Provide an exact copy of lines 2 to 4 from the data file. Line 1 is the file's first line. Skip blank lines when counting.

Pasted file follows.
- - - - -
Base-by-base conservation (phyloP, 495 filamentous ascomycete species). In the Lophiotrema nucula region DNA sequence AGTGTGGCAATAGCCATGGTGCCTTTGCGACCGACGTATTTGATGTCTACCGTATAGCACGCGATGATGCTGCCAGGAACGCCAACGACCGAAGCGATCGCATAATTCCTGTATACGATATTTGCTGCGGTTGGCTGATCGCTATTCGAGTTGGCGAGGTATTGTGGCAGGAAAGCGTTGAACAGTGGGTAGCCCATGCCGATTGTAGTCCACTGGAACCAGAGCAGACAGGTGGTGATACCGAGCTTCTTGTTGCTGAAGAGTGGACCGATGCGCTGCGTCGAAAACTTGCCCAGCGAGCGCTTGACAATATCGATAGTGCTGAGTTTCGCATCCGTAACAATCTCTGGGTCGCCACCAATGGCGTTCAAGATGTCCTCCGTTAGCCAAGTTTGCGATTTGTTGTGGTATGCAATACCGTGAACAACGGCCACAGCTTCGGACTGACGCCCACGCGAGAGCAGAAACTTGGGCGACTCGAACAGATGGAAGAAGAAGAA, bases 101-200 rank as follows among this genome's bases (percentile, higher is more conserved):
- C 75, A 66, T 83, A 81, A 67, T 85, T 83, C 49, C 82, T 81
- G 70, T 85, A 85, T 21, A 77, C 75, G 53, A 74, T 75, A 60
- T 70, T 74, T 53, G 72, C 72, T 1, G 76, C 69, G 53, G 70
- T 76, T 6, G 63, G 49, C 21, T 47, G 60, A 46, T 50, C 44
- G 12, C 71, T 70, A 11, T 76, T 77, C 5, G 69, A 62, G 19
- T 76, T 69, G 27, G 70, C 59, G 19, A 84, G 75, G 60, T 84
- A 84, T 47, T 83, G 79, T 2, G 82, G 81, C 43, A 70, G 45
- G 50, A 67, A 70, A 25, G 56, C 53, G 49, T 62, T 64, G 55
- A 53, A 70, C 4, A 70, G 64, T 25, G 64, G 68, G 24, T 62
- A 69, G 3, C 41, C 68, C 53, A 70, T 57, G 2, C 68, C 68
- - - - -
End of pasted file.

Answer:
- C 75, A 66, T 83, A 81, A 67, T 85, T 83, C 49, C 82, T 81
- G 70, T 85, A 85, T 21, A 77, C 75, G 53, A 74, T 75, A 60
- T 70, T 74, T 53, G 72, C 72, T 1, G 76, C 69, G 53, G 70